Gardens done…for the season anyway

I have nothing but great things to say about Birchcrest landscaping. If you’re in the Rochester, NY area, I definitely recommend using them. Every crew that came was pleasant, professional, hard-working, and skilled at their respective jobs.

Here’s the front of my house, from across the street.

house front after

I do realize you can’t really see anything at this distance…but that’s sort of the point at the moment, what you don’t see. No big old yews in the front, no huge maple in the back.

Here’s a bad photo of the left side of the front steps.

front left of house

From left to right you see a gold mound spirea, planted by Birchcrest, a deep red large-flowering hibiscus and a mum, planted by me. What you can’t see are some orange and pink hyacinths I also planted. There are also about 200 daffodil bulbs and some type of perennial geranium from the prior owner mixed in here.

A much better photo of the right side of the steps.

house front, right side

From the left is a mum and a pink large-flowering hibiscus that I planted, a Japanese maple Birchcrest planted, another of those hibiscus (me), and another gold mound spirea (Birchcrest). My next-door neighbor is going to give me some divisions from her garden that I’ll put in this space, too, and maybe along the side.

Along the west side of my house, Birchcrest extended my narrow house garden almost all the way down to the end of my fence.

side garden, after

They installed the stone border and planted 2 gold mound spirea and a pink-flowering crabtree. I planted a lungwort, 2 lenten roses, 2 small mums, 2 variegated leaf tall phlox, a really cute perennial geranium, 2 lavenders, and about 2 dozen tulips.

In the back corner of the fence is a small garden area.

corner garden, after

Previously nothing but wild violets, aster, and a maple stump, Birchcrest planted a dwarf oakleaf hydrangea and I planted 4 lemon thymes.

Here’s a shot from the back corner of my yard.


Compare to the photos from a similar location taken before and after the tree removal posted on the 19th.

Here’s the backyard now.

backyard after

After grinding the stump from that big old maple and removing the mess, Birchcrest brought in a lot of topsoil and planted a kousa dogwood and lots of grass. My front, back, and side yard looks soooo much better, at least to my eye. (I’m sure some people prefer the before photos.) In the spring I’ll plant some annuals to fill in both along the side and out front.

So now my task is every-other-day watering of each of the newly-planted areas. Like everything else that is simple, it takes more time and attention than is immediately obvious. Fortunately, the 75′ drip hose along the side doesn’t need to be moved till frost, and once I get the new sprinkler adjusted and installed for the grass & dogwood (my 2nd one; I’ve already returned the first sprinkler as not up to the job) that can stay in place, too. I’ll just have to change the hose from one of those to the other. Out front I have to water one side, then move the drip hose and water the other. I set a timer to let me know when to change watering places.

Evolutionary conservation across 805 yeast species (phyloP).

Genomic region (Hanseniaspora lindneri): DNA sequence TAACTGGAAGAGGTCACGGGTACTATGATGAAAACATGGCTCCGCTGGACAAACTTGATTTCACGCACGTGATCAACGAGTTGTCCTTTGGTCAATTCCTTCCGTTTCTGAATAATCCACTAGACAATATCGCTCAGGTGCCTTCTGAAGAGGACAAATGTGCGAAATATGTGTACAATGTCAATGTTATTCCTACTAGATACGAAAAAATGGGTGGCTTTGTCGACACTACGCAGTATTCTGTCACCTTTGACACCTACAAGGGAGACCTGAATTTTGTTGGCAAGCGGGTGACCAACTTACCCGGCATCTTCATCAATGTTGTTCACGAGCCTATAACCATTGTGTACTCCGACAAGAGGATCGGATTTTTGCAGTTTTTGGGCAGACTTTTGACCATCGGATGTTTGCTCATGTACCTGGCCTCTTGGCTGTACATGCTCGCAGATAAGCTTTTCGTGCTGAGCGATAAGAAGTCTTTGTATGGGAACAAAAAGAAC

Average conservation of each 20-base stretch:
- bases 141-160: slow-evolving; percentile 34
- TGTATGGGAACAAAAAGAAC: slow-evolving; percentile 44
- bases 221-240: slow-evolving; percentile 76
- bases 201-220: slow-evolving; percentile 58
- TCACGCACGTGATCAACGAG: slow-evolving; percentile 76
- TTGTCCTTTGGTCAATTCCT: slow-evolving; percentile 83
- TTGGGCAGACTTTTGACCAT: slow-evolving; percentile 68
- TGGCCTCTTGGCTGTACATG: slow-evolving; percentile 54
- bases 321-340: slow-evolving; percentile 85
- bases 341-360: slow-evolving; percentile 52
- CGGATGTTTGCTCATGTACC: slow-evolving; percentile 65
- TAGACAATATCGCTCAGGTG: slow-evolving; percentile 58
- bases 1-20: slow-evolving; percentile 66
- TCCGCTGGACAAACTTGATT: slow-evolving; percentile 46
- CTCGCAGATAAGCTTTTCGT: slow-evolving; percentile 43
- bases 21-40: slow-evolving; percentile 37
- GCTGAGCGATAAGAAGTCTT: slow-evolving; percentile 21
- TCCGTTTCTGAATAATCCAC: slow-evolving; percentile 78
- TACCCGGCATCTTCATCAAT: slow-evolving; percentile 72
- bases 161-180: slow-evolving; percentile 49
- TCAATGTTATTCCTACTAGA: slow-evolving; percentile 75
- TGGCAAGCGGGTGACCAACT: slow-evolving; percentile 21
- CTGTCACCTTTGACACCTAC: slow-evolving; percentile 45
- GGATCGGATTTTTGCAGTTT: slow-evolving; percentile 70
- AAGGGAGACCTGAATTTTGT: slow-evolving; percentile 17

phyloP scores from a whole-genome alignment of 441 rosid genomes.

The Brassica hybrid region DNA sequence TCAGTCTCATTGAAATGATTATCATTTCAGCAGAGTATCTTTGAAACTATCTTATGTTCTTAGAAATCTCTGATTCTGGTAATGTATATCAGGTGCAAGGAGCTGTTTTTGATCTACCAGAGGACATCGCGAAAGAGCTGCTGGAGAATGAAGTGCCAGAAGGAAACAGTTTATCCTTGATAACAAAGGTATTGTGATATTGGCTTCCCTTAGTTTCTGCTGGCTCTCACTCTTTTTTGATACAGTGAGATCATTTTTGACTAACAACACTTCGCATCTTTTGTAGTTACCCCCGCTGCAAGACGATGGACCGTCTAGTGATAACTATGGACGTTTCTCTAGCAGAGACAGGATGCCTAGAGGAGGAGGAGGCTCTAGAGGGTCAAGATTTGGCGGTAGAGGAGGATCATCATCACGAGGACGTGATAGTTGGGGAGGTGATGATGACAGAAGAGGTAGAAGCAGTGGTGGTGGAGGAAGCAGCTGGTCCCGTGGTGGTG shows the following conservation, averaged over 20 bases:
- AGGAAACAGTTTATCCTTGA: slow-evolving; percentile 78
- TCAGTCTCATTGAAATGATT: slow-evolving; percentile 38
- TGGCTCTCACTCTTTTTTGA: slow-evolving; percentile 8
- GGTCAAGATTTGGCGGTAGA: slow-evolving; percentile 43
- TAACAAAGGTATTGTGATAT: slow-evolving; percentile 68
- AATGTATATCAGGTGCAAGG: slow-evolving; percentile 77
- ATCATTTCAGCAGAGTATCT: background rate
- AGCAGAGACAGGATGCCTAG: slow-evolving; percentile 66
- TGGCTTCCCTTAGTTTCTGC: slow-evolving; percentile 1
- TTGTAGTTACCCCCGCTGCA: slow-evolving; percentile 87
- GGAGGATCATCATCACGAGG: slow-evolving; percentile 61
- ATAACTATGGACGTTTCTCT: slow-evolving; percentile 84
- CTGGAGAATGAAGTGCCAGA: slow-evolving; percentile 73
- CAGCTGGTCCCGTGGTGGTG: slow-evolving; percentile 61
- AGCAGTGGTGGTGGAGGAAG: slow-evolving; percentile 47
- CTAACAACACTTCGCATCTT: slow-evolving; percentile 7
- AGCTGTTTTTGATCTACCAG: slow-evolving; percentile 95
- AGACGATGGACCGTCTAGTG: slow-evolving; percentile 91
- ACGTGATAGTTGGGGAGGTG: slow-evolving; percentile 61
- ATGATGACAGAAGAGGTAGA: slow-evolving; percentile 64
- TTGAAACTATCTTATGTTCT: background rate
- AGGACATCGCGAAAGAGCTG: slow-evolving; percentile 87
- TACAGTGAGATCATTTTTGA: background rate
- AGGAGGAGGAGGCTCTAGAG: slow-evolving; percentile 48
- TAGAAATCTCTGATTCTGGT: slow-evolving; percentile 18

Needless to say, there’s been primarily gardening going on this week, along with lawn mowing; precious little weaving. Tomorrow’s another day, and my only gardening task is the watering. I’m looking forward to getting back to the loom.

4 comments to Gardens done…for the season anyway

  • Judy T

    How lovely Peg! What a lot to get accomplished in such a short time. Having seen the “before” in person, I was really anxious to see the “after”. How nice that it all worked out so well and the company did such a great job! And you have such a good eye for plantings and varieties, I know it’ll all look fabulous in the Spring!

  • Alma

    Was the paved walkway part of the backyard before, or is that new, too? It looks wonderful, and I think you’ll like the dogwood. Everything looks so neat and ordered and orderly. How terrific!!

  • It looks wonderful, open and inviting. If you are looking for an interesting shrub that will provide for birds and bees you might like a viburnum variety and many are native. They do so well in Northeast. Not so great in the west.

  • Peg Cherre

    Thanks for your comments, all.

    Alma – yes the walkway was there. It’s quite nice and should stay better without the big maple roots pushing it up. I know I’ll love the dogwood; I had a shrub form before and wanted a tree form.

    Theresa – I had a few varieties of viburnum at my old house and loved them all. Unfortunately they’re all fairly large and my property is small. This is an entirely new style of gardening for me. 🙂

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